Friday, 28 December 2007

Christmas – a hard time for atheists

Joel Kontinen

Christmas is obviously a hard time for atheists. In his Agnosticism / Atheism newsletter (December 20)[1] ., Austin Cline writes, “We can certainly dismiss the historical reality of Jesus' miracles and supernatural powers; we can also be justifiably skeptical that a mundane, natural Jesus existed.”

I would strongly disagree both with the premises and conclusions Mr. Cline presents. Many if not most biblical scholars regard the gospels as eyewitness accounts that were written within a few decades after Jesus’ death.

The external evidence of the Gospels for a historical Jesus is much stronger than Mr. Cline thinks. For instance, it would not be fair to a prioiri rule out the witness of Josephus by claiming Christians have “doctored” his writings. There is no convincing proof of this. Moreover, pagan Roman writers such as Tacitus, Suestonius, Plinius the Younger and Lucianos, either mentioned Christ or his followers, sometimes quite sarcastically. They would have had no reason write sarcastically about a non-existent person. The writings of the early church fathers, some of whom wrote in the first century A.D. , also speak of the historicity of Jesus.

The internal evidence of the Gospels is even more compelling. The honesty of the narrative is often strong evidence for its historicity. Why would an ancient book otherwise present its heroes as cowards? After Jesus’ arrest, Peter denied even knowing him. The rest of the disciples cowered behind closed doors after Jesus’ crucifixion. They often lacked faith, so that Jesus had to rebuke them. Time and again he told them, “O men of little faith”.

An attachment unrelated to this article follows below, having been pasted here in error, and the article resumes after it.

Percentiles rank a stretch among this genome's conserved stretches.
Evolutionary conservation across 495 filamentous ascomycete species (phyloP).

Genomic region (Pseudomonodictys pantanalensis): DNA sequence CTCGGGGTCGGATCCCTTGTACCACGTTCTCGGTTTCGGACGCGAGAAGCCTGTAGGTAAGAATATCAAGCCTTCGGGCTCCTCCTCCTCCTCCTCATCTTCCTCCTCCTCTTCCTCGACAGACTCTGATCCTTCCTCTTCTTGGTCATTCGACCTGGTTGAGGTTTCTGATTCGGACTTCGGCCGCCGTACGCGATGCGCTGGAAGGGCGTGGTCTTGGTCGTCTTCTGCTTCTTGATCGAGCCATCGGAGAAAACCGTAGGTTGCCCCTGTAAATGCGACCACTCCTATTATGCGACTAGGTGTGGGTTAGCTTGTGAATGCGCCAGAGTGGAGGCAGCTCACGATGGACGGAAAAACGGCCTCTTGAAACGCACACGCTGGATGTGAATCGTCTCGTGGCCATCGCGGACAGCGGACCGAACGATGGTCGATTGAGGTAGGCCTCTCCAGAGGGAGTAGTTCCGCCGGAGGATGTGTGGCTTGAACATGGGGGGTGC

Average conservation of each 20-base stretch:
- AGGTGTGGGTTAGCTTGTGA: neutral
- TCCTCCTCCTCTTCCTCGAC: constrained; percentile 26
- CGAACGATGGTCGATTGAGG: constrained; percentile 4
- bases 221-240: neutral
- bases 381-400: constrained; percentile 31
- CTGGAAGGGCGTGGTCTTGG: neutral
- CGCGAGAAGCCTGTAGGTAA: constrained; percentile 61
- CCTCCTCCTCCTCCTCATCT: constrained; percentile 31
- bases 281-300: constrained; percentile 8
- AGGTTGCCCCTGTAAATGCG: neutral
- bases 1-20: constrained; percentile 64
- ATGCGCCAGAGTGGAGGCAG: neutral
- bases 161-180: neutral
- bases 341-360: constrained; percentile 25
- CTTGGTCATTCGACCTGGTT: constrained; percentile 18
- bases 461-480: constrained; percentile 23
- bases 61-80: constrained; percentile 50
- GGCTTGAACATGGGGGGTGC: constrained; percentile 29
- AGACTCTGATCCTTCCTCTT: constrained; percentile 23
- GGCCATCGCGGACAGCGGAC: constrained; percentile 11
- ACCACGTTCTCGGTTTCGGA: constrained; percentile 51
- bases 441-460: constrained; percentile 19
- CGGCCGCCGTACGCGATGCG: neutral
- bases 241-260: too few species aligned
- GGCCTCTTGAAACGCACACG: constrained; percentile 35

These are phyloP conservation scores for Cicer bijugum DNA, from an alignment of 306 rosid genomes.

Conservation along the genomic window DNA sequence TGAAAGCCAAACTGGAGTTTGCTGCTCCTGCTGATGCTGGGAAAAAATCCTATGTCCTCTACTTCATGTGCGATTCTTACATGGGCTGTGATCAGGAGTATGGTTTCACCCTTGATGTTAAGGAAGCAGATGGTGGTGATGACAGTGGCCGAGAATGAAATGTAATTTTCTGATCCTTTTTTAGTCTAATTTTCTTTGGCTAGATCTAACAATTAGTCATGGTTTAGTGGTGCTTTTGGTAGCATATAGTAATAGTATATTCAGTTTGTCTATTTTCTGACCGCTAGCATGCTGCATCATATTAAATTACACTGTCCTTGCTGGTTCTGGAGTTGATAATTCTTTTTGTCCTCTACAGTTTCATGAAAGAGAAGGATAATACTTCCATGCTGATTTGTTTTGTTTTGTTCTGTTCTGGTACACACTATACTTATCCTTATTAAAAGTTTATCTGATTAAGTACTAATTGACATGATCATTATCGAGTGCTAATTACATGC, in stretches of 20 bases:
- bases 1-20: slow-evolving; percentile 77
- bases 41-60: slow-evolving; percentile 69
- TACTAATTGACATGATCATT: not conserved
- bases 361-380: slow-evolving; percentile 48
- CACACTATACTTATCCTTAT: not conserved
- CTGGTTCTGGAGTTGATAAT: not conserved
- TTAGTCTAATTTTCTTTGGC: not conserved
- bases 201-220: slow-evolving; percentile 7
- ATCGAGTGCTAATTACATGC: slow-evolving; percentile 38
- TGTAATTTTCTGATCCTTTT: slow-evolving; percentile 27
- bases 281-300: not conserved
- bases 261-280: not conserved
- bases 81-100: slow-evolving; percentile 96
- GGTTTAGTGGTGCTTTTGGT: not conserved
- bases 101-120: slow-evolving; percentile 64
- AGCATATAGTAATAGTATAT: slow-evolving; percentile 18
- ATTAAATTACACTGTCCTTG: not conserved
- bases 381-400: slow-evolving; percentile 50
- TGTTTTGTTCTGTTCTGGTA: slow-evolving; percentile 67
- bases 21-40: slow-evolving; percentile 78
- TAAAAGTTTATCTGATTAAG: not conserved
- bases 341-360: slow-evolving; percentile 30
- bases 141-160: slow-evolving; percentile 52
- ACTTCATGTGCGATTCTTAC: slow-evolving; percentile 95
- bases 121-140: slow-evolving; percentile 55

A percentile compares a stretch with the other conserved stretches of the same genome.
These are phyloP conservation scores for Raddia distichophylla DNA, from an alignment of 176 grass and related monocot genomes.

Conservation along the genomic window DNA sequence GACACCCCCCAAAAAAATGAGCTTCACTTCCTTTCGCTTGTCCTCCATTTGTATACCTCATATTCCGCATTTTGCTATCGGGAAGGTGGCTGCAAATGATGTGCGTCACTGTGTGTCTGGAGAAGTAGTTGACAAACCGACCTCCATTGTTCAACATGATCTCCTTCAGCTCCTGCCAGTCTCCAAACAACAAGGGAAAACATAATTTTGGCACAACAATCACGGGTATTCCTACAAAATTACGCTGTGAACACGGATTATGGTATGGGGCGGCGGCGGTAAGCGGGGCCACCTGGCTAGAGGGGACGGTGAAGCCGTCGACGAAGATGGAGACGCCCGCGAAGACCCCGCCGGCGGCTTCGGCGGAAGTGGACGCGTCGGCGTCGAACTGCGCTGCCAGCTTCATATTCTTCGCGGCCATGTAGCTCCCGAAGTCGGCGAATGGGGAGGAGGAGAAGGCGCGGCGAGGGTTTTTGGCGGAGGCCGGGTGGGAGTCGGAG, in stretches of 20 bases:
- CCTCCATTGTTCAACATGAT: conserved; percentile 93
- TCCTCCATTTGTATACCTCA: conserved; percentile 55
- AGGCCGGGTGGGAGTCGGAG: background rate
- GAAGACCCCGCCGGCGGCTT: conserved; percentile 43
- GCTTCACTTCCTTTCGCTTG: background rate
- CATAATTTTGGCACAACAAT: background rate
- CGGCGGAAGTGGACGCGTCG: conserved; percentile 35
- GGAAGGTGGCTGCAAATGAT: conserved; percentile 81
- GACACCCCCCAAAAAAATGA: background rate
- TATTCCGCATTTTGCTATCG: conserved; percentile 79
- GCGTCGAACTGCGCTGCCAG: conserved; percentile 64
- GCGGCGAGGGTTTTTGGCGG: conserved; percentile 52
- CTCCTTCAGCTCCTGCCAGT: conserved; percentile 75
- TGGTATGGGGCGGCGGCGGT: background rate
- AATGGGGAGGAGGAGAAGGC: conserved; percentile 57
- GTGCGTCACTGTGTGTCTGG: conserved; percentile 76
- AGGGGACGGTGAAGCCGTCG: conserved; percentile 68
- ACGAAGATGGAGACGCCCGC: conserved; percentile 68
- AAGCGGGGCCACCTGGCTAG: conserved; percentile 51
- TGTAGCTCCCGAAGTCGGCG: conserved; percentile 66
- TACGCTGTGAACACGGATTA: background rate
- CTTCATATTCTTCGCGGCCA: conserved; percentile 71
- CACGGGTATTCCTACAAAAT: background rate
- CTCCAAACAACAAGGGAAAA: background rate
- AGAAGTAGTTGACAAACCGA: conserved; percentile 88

Many other details would also clearly seem to be eyewitness accounts; for instance it would be absurd to include the story of a young man fleeing naked in the Gospel of Mark if this were not true. A specially interesting detail is letting women be the first witnesses of the resurrected Christ. In the male-centered 1st century culture the views of women did not amount to much. If the gospels were not historically reliable, the early believers would surely have presented their heroes Peter and John as the first witnesses, but they didn’t.

There is another interesting detail in John’s Gospel. When John mentions Judas Iscariot, he almost without fail always adds that he was the traitor. It seems that the writer of John’s Gospel knew something about Judas that latter-day skeptics are unaware of.

The obvious conclusion of these evidences is that the Gospels are reliable eyewitness accounts of historical events.


[1] Cline, Austin. 2007.